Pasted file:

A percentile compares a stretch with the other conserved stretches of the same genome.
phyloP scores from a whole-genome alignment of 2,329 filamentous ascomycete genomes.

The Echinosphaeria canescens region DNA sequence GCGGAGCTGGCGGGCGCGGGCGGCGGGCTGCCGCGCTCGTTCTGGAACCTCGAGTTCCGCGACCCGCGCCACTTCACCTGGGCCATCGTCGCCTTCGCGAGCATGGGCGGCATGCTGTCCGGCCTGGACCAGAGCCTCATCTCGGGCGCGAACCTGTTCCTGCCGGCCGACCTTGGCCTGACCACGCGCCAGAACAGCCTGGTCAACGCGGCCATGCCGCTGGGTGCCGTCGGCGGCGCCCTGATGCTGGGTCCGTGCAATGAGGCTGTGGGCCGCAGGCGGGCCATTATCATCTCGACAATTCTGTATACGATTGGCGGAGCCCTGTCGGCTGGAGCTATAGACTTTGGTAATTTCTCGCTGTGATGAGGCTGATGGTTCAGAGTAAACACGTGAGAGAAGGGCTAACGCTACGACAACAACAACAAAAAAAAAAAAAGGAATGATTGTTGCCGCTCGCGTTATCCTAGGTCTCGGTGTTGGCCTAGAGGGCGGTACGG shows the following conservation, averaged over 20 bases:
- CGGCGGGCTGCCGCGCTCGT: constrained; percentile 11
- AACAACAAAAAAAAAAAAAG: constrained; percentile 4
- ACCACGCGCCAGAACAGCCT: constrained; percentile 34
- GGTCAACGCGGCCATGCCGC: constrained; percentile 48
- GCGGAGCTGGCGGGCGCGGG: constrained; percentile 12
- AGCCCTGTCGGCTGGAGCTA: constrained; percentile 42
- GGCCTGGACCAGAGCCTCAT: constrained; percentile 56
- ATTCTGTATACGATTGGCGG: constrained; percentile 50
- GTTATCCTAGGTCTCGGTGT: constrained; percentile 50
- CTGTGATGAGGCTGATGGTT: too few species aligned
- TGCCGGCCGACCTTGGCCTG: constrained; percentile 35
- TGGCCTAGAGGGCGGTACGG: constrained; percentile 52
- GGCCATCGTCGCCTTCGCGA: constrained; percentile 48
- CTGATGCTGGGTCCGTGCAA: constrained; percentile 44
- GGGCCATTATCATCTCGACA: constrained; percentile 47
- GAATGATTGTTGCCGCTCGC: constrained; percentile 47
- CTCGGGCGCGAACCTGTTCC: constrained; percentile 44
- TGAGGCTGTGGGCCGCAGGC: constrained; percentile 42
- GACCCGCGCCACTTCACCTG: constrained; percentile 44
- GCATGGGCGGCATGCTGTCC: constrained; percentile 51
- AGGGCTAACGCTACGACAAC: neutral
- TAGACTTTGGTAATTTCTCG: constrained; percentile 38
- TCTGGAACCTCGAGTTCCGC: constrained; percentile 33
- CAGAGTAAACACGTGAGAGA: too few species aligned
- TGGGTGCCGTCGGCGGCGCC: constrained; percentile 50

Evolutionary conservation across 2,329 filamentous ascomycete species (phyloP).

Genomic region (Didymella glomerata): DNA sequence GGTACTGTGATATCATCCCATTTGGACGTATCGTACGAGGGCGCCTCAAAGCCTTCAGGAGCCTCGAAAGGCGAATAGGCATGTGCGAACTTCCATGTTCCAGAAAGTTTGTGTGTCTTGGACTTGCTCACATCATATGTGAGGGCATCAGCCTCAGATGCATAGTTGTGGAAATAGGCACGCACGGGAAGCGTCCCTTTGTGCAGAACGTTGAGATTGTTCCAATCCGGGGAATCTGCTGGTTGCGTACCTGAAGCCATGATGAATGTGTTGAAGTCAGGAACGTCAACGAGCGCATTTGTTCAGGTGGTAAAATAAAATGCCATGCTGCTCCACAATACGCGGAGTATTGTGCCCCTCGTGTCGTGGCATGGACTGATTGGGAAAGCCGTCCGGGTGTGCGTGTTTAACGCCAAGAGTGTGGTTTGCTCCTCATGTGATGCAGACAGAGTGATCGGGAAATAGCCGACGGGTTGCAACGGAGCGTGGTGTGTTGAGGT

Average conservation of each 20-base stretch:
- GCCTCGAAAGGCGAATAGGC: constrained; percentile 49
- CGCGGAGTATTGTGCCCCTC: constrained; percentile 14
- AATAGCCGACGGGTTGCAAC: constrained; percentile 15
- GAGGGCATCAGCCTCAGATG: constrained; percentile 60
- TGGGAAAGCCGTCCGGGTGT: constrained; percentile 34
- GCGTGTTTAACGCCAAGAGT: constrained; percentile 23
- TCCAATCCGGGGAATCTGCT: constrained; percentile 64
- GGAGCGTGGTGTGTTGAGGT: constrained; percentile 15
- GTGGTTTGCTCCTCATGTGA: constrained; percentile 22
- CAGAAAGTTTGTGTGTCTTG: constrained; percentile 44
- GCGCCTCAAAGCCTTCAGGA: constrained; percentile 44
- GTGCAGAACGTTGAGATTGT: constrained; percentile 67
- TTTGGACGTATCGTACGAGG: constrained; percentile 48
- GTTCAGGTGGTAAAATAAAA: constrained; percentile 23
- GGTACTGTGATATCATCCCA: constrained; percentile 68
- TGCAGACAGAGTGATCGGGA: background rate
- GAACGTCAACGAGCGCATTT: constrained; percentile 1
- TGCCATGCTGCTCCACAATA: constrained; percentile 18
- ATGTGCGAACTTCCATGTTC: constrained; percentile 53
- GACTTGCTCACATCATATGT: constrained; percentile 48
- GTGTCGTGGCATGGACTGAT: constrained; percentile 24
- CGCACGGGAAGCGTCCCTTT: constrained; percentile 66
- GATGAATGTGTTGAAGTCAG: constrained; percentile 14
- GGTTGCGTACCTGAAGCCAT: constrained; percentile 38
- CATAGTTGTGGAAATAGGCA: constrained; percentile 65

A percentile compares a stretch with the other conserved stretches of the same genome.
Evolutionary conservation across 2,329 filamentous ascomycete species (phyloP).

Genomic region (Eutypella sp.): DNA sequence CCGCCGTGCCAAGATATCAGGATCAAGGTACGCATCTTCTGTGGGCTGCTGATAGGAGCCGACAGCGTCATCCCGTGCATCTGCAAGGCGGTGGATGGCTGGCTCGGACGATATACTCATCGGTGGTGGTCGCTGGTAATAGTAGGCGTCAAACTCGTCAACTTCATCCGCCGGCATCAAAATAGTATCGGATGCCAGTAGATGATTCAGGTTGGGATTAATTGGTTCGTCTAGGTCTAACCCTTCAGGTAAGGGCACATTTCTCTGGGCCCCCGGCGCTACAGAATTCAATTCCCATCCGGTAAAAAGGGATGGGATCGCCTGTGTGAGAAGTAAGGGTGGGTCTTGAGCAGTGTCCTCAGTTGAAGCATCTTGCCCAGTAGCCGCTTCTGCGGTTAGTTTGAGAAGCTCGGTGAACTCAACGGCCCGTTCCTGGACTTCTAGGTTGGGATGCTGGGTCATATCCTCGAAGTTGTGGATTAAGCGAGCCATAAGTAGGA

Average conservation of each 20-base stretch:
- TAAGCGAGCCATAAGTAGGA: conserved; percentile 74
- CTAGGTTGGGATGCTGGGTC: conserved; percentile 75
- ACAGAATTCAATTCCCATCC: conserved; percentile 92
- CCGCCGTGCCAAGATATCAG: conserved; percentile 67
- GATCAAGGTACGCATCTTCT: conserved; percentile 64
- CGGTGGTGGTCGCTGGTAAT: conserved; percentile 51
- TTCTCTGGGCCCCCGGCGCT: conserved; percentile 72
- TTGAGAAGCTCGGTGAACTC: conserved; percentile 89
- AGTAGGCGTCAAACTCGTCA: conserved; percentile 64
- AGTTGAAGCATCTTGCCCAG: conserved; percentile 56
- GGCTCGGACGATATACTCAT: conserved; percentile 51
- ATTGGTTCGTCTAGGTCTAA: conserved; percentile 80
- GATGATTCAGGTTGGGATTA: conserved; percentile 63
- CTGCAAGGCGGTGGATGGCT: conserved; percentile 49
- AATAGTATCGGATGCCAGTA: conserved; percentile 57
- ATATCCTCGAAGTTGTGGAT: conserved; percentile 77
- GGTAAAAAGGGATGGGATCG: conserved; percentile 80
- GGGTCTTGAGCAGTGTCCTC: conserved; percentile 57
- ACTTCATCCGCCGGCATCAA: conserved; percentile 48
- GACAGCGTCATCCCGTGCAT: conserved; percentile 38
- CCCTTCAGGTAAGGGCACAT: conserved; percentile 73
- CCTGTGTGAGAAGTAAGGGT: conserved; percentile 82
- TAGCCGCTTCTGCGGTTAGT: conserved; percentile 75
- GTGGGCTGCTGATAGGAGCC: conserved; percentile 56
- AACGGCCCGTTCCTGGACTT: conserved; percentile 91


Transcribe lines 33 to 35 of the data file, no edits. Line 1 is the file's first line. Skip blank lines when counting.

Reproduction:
- CGCGGAGTATTGTGCCCCTC: constrained; percentile 14
- AATAGCCGACGGGTTGCAAC: constrained; percentile 15
- GAGGGCATCAGCCTCAGATG: constrained; percentile 60